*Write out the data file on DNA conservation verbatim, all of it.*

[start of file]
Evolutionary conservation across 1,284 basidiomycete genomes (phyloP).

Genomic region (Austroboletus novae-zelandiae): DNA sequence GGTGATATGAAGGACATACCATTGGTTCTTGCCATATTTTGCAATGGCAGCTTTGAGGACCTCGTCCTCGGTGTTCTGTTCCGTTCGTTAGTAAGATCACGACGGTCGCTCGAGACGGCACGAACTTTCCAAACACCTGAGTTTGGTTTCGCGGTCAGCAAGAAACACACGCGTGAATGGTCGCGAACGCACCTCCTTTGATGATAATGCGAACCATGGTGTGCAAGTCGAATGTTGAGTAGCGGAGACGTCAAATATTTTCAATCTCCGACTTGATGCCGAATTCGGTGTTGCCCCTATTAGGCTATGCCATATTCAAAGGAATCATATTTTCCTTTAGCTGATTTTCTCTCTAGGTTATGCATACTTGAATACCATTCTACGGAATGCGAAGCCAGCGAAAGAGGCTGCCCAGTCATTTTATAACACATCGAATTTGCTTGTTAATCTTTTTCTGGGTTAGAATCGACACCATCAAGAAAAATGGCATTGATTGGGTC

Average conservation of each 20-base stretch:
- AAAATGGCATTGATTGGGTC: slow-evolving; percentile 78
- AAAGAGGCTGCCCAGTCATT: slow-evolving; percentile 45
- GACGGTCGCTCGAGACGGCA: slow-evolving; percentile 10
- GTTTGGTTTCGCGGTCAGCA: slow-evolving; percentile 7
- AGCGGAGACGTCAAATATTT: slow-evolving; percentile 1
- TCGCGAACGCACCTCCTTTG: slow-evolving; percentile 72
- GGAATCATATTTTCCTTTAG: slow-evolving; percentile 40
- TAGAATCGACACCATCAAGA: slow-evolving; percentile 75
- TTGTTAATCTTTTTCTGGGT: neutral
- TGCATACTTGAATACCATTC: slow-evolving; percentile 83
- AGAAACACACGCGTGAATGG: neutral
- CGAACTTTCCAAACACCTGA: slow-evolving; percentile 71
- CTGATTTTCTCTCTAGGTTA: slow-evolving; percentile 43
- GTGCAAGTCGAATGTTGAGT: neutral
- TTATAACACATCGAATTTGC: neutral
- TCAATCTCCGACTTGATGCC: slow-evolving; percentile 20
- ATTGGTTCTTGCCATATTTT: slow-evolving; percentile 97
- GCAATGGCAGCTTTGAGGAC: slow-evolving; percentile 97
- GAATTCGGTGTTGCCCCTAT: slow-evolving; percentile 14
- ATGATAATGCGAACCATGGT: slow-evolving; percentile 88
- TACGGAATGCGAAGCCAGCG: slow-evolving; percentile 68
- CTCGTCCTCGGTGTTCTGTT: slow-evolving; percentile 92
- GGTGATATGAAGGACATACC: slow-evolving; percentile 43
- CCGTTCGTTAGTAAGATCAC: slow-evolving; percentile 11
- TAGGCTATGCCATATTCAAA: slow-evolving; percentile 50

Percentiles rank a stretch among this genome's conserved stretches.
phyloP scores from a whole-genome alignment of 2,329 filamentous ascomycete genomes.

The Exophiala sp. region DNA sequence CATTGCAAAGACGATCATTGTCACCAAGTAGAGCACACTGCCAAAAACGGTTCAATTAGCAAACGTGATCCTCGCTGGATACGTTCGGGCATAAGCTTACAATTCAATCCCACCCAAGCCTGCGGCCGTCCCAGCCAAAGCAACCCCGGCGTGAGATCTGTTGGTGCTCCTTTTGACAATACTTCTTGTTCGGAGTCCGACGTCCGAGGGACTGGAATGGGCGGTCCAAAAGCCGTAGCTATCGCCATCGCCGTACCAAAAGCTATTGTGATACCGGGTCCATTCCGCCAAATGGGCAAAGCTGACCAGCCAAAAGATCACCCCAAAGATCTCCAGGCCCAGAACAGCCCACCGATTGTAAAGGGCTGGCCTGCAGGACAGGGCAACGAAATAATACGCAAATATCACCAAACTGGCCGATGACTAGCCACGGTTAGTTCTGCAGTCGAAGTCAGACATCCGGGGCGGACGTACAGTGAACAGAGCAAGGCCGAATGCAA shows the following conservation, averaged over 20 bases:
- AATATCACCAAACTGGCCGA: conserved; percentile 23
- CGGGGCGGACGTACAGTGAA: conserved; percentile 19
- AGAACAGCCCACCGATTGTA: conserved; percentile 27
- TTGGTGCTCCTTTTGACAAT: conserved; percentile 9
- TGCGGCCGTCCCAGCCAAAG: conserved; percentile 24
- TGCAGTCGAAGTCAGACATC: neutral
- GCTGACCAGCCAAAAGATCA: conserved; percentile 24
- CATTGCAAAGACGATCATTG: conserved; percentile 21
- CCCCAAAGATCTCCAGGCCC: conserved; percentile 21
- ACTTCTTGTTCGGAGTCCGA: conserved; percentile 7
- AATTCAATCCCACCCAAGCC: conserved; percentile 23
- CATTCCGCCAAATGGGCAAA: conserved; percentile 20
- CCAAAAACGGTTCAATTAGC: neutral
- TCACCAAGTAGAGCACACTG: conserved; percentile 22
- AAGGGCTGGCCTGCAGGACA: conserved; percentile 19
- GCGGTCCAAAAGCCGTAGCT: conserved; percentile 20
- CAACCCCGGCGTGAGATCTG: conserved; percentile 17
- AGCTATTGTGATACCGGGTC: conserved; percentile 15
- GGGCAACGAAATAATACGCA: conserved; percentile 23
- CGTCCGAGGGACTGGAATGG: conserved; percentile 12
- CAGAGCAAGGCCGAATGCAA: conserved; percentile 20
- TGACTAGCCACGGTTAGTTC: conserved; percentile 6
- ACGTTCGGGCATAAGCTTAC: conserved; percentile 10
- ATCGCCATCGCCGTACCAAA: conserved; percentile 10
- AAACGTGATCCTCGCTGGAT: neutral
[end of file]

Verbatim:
Evolutionary conservation across 1,284 basidiomycete genomes (phyloP).

Genomic region (Austroboletus novae-zelandiae): DNA sequence GGTGATATGAAGGACATACCATTGGTTCTTGCCATATTTTGCAATGGCAGCTTTGAGGACCTCGTCCTCGGTGTTCTGTTCCGTTCGTTAGTAAGATCACGACGGTCGCTCGAGACGGCACGAACTTTCCAAACACCTGAGTTTGGTTTCGCGGTCAGCAAGAAACACACGCGTGAATGGTCGCGAACGCACCTCCTTTGATGATAATGCGAACCATGGTGTGCAAGTCGAATGTTGAGTAGCGGAGACGTCAAATATTTTCAATCTCCGACTTGATGCCGAATTCGGTGTTGCCCCTATTAGGCTATGCCATATTCAAAGGAATCATATTTTCCTTTAGCTGATTTTCTCTCTAGGTTATGCATACTTGAATACCATTCTACGGAATGCGAAGCCAGCGAAAGAGGCTGCCCAGTCATTTTATAACACATCGAATTTGCTTGTTAATCTTTTTCTGGGTTAGAATCGACACCATCAAGAAAAATGGCATTGATTGGGTC

Average conservation of each 20-base stretch:
- AAAATGGCATTGATTGGGTC: slow-evolving; percentile 78
- AAAGAGGCTGCCCAGTCATT: slow-evolving; percentile 45
- GACGGTCGCTCGAGACGGCA: slow-evolving; percentile 10
- GTTTGGTTTCGCGGTCAGCA: slow-evolving; percentile 7
- AGCGGAGACGTCAAATATTT: slow-evolving; percentile 1
- TCGCGAACGCACCTCCTTTG: slow-evolving; percentile 72
- GGAATCATATTTTCCTTTAG: slow-evolving; percentile 40
- TAGAATCGACACCATCAAGA: slow-evolving; percentile 75
- TTGTTAATCTTTTTCTGGGT: neutral
- TGCATACTTGAATACCATTC: slow-evolving; percentile 83
- AGAAACACACGCGTGAATGG: neutral
- CGAACTTTCCAAACACCTGA: slow-evolving; percentile 71
- CTGATTTTCTCTCTAGGTTA: slow-evolving; percentile 43
- GTGCAAGTCGAATGTTGAGT: neutral
- TTATAACACATCGAATTTGC: neutral
- TCAATCTCCGACTTGATGCC: slow-evolving; percentile 20
- ATTGGTTCTTGCCATATTTT: slow-evolving; percentile 97
- GCAATGGCAGCTTTGAGGAC: slow-evolving; percentile 97
- GAATTCGGTGTTGCCCCTAT: slow-evolving; percentile 14
- ATGATAATGCGAACCATGGT: slow-evolving; percentile 88
- TACGGAATGCGAAGCCAGCG: slow-evolving; percentile 68
- CTCGTCCTCGGTGTTCTGTT: slow-evolving; percentile 92
- GGTGATATGAAGGACATACC: slow-evolving; percentile 43
- CCGTTCGTTAGTAAGATCAC: slow-evolving; percentile 11
- TAGGCTATGCCATATTCAAA: slow-evolving; percentile 50

Percentiles rank a stretch among this genome's conserved stretches.
phyloP scores from a whole-genome alignment of 2,329 filamentous ascomycete genomes.

The Exophiala sp. region DNA sequence CATTGCAAAGACGATCATTGTCACCAAGTAGAGCACACTGCCAAAAACGGTTCAATTAGCAAACGTGATCCTCGCTGGATACGTTCGGGCATAAGCTTACAATTCAATCCCACCCAAGCCTGCGGCCGTCCCAGCCAAAGCAACCCCGGCGTGAGATCTGTTGGTGCTCCTTTTGACAATACTTCTTGTTCGGAGTCCGACGTCCGAGGGACTGGAATGGGCGGTCCAAAAGCCGTAGCTATCGCCATCGCCGTACCAAAAGCTATTGTGATACCGGGTCCATTCCGCCAAATGGGCAAAGCTGACCAGCCAAAAGATCACCCCAAAGATCTCCAGGCCCAGAACAGCCCACCGATTGTAAAGGGCTGGCCTGCAGGACAGGGCAACGAAATAATACGCAAATATCACCAAACTGGCCGATGACTAGCCACGGTTAGTTCTGCAGTCGAAGTCAGACATCCGGGGCGGACGTACAGTGAACAGAGCAAGGCCGAATGCAA shows the following conservation, averaged over 20 bases:
- AATATCACCAAACTGGCCGA: conserved; percentile 23
- CGGGGCGGACGTACAGTGAA: conserved; percentile 19
- AGAACAGCCCACCGATTGTA: conserved; percentile 27
- TTGGTGCTCCTTTTGACAAT: conserved; percentile 9
- TGCGGCCGTCCCAGCCAAAG: conserved; percentile 24
- TGCAGTCGAAGTCAGACATC: neutral
- GCTGACCAGCCAAAAGATCA: conserved; percentile 24
- CATTGCAAAGACGATCATTG: conserved; percentile 21
- CCCCAAAGATCTCCAGGCCC: conserved; percentile 21
- ACTTCTTGTTCGGAGTCCGA: conserved; percentile 7
- AATTCAATCCCACCCAAGCC: conserved; percentile 23
- CATTCCGCCAAATGGGCAAA: conserved; percentile 20
- CCAAAAACGGTTCAATTAGC: neutral
- TCACCAAGTAGAGCACACTG: conserved; percentile 22
- AAGGGCTGGCCTGCAGGACA: conserved; percentile 19
- GCGGTCCAAAAGCCGTAGCT: conserved; percentile 20
- CAACCCCGGCGTGAGATCTG: conserved; percentile 17
- AGCTATTGTGATACCGGGTC: conserved; percentile 15
- GGGCAACGAAATAATACGCA: conserved; percentile 23
- CGTCCGAGGGACTGGAATGG: conserved; percentile 12
- CAGAGCAAGGCCGAATGCAA: conserved; percentile 20
- TGACTAGCCACGGTTAGTTC: conserved; percentile 6
- ACGTTCGGGCATAAGCTTAC: conserved; percentile 10
- ATCGCCATCGCCGTACCAAA: conserved; percentile 10
- AAACGTGATCCTCGCTGGAT: neutral